logo.jpg (10651 bytes)

KENNEL

HOME - GarageWorkshopOfficeLibraryBathroomLivingNurserySpare
UtilityKitchenGamesMusic - GardenKennel - SEARCH

 

 Hints and Things does not use any 1st Party cookies - more information


 Looking after your hamster


In this way it is easy to see why hamsters are, and continue to be, a perennially popular pet. Small, relatively clean and hassle free, they also tick the most important boxes - cute, cuddly, adorable and any other synonyms of those you care to mention...

If you are getting your first hamster, you might rightly wonder how to go about it. As a caring person, you wouldn't like to think that your inexperience could lead to harming your pet's well-being. However, there are some things you have to think about before you set out for the pet shops.

First, is numbers. In the wild, hamsters tend to live as social animals. Now, whilst it is fine to keep just one hamster (in fact, with Syrian and Golden hamsters, it is better to keep them alone), you may want to consider getting a pair. There are things to consider though; females and males together will see nature taking its course and litters; same sex pairs or groups are fine, although males will become agitated if a female is brought in.

Quite possibly the most important thing is housing your new friend(s). Hamsters are used to foraging for food over large areas, so you will need a roomy yet secure cage. You should ALWAYS keep hamsters indoors, and away from drafts, direct sunlight and, because of their sensitive hearing, away from CD players, televisions and other noisy things, even freezers and fridges that hum.

You should also never use a wooden cage, as hamsters are more than capable of chewing their way out! The cage should have both a place for the hamster to sleep and hide away and a separate area for feeding and exercise. 

Hamsters love to eat, and will eat, almost anything, including nearly all fruit and vegetables. However, there is proper food available and a little once a day or so should be fine. Also, be sure to check online before giving your hamster something new, as some things, such as apple pips for instance, are harmful to them.

The cage should be provided with non-synthetic and preferably dust-extracted bedding that should be checked daily for soiling. At least once a week, you should give the cage a thorough cleaning, including spraying with a safe disinfectant. A dirty cage can give a hamster all sorts of nasty health issues, and a simple amount of basic upkeep and level of cleanliness should reduce the likelihood of your hamster falling ill.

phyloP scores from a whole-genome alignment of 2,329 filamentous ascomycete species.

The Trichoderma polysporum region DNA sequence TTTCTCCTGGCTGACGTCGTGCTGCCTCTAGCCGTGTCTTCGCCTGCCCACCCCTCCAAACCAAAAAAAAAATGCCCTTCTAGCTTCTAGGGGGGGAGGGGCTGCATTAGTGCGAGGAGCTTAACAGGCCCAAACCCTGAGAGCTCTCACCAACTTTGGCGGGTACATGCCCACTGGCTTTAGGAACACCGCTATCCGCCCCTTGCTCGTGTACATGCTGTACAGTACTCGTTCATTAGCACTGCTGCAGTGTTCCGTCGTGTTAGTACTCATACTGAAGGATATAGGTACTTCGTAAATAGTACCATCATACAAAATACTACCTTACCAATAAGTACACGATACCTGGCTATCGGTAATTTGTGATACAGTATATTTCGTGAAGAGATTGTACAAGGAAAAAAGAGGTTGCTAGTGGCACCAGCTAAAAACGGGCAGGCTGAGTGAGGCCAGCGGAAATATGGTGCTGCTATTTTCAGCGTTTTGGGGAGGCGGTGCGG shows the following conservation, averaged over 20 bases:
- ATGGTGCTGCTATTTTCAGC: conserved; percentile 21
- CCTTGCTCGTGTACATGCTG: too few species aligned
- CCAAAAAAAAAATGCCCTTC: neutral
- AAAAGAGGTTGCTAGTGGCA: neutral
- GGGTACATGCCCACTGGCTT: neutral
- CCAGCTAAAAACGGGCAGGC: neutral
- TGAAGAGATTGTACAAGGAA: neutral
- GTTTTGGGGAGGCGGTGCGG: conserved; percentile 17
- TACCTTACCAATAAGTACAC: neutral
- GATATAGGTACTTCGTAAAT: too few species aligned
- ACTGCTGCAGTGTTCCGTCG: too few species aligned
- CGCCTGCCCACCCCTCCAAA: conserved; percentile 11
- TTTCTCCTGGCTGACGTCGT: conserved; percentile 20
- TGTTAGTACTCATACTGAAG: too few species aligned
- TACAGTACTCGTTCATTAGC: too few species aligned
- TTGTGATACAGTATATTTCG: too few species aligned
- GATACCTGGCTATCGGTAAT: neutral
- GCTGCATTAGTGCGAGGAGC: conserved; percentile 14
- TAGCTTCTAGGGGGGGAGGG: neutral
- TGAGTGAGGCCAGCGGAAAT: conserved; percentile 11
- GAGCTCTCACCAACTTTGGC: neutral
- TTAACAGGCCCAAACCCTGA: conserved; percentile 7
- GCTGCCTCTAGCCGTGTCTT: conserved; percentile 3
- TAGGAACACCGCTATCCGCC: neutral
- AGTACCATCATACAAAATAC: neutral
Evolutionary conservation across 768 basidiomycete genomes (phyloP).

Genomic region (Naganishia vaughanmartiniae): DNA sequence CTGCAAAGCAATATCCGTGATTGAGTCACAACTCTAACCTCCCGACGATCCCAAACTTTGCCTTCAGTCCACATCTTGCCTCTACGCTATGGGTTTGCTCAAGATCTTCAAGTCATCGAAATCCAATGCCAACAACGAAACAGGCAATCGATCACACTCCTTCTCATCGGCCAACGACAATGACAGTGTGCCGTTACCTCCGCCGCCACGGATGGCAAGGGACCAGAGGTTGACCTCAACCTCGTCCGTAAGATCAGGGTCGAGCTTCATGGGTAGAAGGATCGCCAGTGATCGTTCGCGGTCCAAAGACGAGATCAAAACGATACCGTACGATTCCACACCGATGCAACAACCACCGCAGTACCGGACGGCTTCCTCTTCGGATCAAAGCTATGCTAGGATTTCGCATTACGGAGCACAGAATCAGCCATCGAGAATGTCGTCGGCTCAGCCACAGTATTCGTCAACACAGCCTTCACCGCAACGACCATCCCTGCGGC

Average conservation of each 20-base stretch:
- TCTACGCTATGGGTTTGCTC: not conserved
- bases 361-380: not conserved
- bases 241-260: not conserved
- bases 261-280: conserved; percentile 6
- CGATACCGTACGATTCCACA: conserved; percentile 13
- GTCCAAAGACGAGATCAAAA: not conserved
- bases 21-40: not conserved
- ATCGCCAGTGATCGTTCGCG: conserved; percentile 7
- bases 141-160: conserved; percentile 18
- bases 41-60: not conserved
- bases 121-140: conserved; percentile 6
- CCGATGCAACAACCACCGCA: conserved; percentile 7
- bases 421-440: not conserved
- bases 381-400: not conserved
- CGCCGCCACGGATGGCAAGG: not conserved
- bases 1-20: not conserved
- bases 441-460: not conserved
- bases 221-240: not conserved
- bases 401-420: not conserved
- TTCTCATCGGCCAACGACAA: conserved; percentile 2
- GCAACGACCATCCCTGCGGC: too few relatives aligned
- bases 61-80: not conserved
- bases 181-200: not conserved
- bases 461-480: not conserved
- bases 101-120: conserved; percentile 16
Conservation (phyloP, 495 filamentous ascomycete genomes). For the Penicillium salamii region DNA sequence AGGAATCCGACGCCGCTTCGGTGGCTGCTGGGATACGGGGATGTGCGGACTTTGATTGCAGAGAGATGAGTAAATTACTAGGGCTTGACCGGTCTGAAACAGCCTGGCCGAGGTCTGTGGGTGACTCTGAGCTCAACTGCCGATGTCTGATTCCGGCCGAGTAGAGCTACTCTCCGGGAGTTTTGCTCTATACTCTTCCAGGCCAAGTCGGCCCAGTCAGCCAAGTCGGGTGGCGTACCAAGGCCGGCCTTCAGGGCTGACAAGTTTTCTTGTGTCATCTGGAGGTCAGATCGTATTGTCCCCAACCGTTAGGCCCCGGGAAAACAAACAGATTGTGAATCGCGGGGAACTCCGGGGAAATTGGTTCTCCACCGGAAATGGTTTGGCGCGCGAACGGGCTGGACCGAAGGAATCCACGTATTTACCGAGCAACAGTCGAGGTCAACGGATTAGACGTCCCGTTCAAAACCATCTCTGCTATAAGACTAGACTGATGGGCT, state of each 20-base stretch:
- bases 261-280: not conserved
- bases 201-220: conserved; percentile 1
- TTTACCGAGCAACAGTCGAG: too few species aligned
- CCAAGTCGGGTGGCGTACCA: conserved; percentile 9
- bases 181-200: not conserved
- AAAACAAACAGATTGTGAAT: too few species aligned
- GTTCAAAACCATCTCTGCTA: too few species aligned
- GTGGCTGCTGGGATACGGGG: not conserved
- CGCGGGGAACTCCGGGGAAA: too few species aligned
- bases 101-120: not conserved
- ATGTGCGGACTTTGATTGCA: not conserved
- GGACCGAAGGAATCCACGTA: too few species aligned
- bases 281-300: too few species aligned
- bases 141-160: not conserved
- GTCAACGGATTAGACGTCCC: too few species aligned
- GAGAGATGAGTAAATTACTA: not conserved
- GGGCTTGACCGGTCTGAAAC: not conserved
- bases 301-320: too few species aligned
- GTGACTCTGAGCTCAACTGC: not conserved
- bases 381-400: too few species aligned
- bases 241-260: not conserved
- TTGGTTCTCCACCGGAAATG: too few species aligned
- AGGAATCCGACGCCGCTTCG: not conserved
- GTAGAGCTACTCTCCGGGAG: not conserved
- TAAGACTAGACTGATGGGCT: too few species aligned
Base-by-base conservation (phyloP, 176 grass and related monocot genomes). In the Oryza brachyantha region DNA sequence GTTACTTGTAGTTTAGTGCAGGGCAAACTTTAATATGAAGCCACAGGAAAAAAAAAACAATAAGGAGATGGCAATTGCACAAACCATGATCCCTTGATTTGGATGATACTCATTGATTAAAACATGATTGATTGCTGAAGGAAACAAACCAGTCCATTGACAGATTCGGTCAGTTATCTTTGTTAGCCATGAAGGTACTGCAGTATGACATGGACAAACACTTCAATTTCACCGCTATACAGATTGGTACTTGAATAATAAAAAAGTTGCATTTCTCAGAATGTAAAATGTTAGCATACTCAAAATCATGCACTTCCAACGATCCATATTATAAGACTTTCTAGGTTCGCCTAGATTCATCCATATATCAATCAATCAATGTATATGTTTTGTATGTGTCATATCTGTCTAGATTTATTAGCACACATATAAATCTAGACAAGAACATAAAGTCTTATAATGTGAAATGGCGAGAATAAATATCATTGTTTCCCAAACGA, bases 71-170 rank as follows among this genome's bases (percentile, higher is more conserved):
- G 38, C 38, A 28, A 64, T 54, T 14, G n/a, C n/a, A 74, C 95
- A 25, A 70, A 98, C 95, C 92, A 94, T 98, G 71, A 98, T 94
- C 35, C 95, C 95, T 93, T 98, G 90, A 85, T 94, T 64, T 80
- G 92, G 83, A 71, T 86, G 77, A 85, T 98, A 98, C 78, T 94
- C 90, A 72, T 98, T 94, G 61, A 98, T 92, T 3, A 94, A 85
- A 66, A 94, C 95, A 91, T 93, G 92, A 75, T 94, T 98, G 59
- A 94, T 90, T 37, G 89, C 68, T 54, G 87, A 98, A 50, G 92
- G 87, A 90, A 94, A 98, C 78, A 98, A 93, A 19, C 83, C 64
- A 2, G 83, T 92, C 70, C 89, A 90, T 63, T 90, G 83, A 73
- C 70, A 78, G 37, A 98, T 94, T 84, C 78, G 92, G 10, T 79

Another thing you must address is exercise, and keeping your hamster amused. Exercise, like it is for any creature, is essential for keeping your hamster fit and bright, both mentally and physically, as well as helpful in controlling their weight. A great toy for a hamster is a wheel, as it keeps them fit and entertained. You should only give the wheel to the hamster for a few hours though, as they can over-exercise themselves.

Also, if you wish to get your hamster a ball, make sure that it is big enough for him to stand in without arching his back, and avoid those with rungs in the bottom as this can cause feet injuries. To keep his natural inquisitive instincts, you may like to hide titbits around his cage for him to find, and things such as old flower pots and toilet roll tubes for him to hide around and play in.

Of course, there will be times when you want to fuss the new addition, but you must be careful with this. To let them become tame, they must learn to get used to what it to them a large, threatening claw (i.e. your hand!). Hamsters can be a little nippy, and this is due to many factors, such as being woken from a deep sleep during the day (which can make anyone a little touchy!)

You should gently offer your hand to the hamster, and he may sniff around and may even step into your palm. You should then carefully and slowly lift him up in cupped hands, always keeping him close to your chest and always over your lap. In this way, the hamster should come to associate being handled with affection, and come to enjoy, if tolerate it, without fear and aggression. When handling, you should check your hamster's eyes and ears and coat, as well as his teeth and nails, to make sure everything is fine with him.

Lastly, remember that you can always ask in your pet shop for help with anything regarding your hamster; these days, they sell everything from snakes to dog clothing, and because of this have a wide knowledge of all animals and their welfare.


Visitors feedback:-

I used to breed hamsters when I was at school and one way to help keep the cage clean was to watch which part of the cage they used for the toilet, I would put a jam jar on its side on top of the place, the hamster would then go into the jar and use it which was cleaned out daily so the cage was easier kept clean.

K. Holms


 

Copyright 2000-2017 Hints and Things






All Rights Reserved.

No portion of this site may be reproduced or redistributed without prior written permission from Hints and Things. All trademarks & copyrights throughout Hints and Things remain the property of their respective owners.

Hints and Things cannot be held responsible for any information given on this site nor do they necessarily agree with, or endorse, the views given by third parties.

Kennel Index - Search - Contents - Contact Us - Home - Legal - Privacy and Cookie Information
GarageWorkshopOfficeLibraryBathroomLivingNurserySpare
UtilityKitchenGamesMusic - GardenKennel